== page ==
Despite these promising results, there are some studies showing mixed results for the general benefit of SE targeted biopsy for the diagnosis of prostate cancer. Schiffmann et al, for example, studied 4,074 sextant biopsy samples (samples obtained from 6 areas within the prostate) in 679 men who underwent SE targeted TRUS biopsy and systematic biopsy. The overall sensitivity, specificity, PPV, and NPV were 19%, 90%, 25%, and 87% respectively, when SE targeted biopsy was performed The low sensitivity (19%) showed that TRUS elastography could not accurately detect sextants which harbored prostate cancer; thus, they did not recommend variation from the well-established systematic biopsy patterns or a reduction of the number of biopsy cores based on SE examination [131].

Prostate Shear Wave Imaging

Several studies have shown good results in differentiating benign tissue from malignant lesions by SWI (Table 3). Correas et al. assessed 184 men who underwent 2D-SWE before US guided 12 core sextant biopsies. A 35-kPa 2D-SWE cut-off value for differentiating benign from malignant prostate lesions yield sensitivity, specificity, PPV, NPV and AUROC of 96%, 85%, 48%, 99% and 95%, respectively (Table 3, [119]). In a study performed by Barr et al. with smaller number of patients (n=53), a cut-off value of 37 kPa to distinguish between benign and malignant lesions resulted in a sensitivity of 96.2%, a specificity of 96.2%, a PPV of 69.4%, and a NPV of 99.6% (Table 3, [132]). Boehm et al. applied a cut-off of 50 kPa which resulted in 80.9% and 69.1% sensitivity and specificity, respectively. The corresponding positive and negative predictive values were 67.1% and 82.2%, respectively (Table 3, [133]). For a cut-off value of 43.9 kPa, Woo et al. found that prostate cancer could be predicted with sensitivity, specificity, PPV and NPV of 43.0%, 80.8%, 15.3% and 94.6% respectively (Table 3, [134]). Although sensitivities and specificities varied among studies, all of them showed a high negative predictive value, indicating that SWI could help reduce the number of biopsies.

Limitations of Prostate Ultrasound Elastography

Strain imaging and SWI have some common limitations. They are both transrectal techniques which carry an intrinsic risk of inadvertently applying excess compression because of the often end-fire arrangement of the transducer [19] and falsely increase tissue stiffness measurements. Benign conditions such as prostatitis, benign prostate hyperplasia and prostate calcifications can also increase stiffness and may results in false positive results [132, 135].

Strain imaging depends on the operator, who manually compresses the prostate using the transducer probe to perform the exam. It is difficult to maintain uniform compression over the entire prostate gland, and slippage of the compression plane may occur, but these problems could be reduced by training and use of balloon interposition [124]. Additionally due to the requirement of manual compression, it is more difficult for strain imaging to detect prostate cancers that have sparse architecture or are located in areas distant from the posterior prostate (e.g. transitional zone, anterior part of an enlarged prostate) [132, 135].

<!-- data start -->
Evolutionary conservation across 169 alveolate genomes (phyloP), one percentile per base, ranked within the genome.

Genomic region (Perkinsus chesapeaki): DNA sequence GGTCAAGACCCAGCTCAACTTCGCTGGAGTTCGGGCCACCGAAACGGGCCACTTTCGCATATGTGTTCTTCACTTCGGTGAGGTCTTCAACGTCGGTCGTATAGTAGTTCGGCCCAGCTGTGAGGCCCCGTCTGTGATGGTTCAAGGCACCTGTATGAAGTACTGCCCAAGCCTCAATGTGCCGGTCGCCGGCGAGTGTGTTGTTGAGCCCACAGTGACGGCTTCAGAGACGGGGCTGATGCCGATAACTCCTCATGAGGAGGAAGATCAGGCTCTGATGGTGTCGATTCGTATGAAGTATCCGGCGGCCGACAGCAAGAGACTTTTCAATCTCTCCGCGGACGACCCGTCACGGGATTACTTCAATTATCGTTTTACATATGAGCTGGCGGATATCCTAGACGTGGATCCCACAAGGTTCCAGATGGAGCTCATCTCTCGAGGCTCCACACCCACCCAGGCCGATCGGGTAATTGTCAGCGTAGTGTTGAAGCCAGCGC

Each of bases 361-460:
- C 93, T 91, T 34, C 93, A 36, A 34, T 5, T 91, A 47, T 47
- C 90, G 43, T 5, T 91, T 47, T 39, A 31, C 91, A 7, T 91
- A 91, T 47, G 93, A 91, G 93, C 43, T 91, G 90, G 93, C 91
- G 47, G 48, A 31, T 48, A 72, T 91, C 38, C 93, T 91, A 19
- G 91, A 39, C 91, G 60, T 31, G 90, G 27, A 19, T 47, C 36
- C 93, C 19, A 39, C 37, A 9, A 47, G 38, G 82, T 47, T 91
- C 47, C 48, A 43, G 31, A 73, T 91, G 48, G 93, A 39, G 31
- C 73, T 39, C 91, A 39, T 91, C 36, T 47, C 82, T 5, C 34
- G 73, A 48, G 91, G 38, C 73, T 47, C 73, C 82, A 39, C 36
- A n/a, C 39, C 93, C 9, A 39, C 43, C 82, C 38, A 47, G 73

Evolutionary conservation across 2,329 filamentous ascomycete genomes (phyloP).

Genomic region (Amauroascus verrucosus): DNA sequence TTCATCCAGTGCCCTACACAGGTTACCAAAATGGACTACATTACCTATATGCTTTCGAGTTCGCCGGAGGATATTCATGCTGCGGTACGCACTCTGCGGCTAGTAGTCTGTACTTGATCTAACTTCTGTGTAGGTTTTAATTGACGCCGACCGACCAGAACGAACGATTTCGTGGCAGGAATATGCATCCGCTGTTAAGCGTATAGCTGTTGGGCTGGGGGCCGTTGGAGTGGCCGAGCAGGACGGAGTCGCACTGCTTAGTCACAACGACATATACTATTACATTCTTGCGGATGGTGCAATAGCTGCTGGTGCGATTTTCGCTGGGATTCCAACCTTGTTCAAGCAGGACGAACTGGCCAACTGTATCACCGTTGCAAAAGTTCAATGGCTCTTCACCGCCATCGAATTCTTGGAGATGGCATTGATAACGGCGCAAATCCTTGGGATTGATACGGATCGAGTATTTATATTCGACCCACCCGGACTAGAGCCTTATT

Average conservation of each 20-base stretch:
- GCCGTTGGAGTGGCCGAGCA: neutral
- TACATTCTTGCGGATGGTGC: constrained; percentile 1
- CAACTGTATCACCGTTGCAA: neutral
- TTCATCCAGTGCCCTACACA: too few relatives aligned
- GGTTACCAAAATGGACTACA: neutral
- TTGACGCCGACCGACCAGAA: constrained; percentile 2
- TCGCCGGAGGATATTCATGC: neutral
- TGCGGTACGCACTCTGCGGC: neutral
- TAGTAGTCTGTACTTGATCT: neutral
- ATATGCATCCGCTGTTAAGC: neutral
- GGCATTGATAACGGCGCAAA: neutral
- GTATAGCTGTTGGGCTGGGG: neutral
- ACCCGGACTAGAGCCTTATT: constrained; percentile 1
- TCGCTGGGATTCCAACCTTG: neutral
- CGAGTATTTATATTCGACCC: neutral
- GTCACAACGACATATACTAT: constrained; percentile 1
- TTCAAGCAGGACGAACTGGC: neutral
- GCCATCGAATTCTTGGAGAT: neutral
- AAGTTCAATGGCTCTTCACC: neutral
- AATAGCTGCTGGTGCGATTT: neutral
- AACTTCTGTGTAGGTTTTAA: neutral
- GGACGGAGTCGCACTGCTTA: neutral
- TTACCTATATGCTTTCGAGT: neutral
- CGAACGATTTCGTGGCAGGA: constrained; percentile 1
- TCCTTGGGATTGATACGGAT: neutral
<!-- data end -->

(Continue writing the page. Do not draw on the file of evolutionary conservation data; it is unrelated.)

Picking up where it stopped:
Limitations of shear wave imaging include: small ROI size which cannot cover the entire prostate gland at once, requiring the right and left lobes be imaged separately; slow frame rate of one image per second; delays to achieve image stabilization for each plane acquisition; signal attenuation in enlarged prostates which make the evaluation of the anterior transitional zone difficult or impossible [136]. Also, in general correlating elastograms with histology is challenging since the biopsy specimen is a long tract, not a single round structure as represented as stiff areas on the elastogram.

In summary, USE of the prostate is considered a complementary method to detect prostate cancer and to guide biopsy. In particular, TRUS targeted biopsy using elastography appears promising in the literature. Most studies show good results, with an increase in the detection rate of prostate cancer. However, some studies showed mixed results. Prospective multicenter studies are needed to confirm the value of TRUS targeted biopsy using elastography. Although the exclusive use of TRUS targeted biopsy is not currently validated, its complementary use with systematic biopsies could be considered to increase biopsy yields. Also, preliminary studies using SWE showed its high negative predictive value, with the potential to reduce the need for biopsies in normal appearing areas on SWE. The development of 3D/4D elastography is already underway and volumetric evaluation of tissue stiffness in the prostate may further improve its accuracy. Full volume imaging could also facilitate registration and fusion of data from various imaging modalities, thus enabling multi-parametric tissue characterization above and beyond conventional single mode imaging [136]. Future studies are also needed to assess whether USE allows differentiating aggressive from non-aggressive prostate cancer in patients on active surveillance of the prostate.

Lymph Nodes

Differentiating abnormal lymph nodes in benign conditions such as infection or inflammation from malignant conditions such as metastatic disease or primary malignances such as lymphoma is clinically important.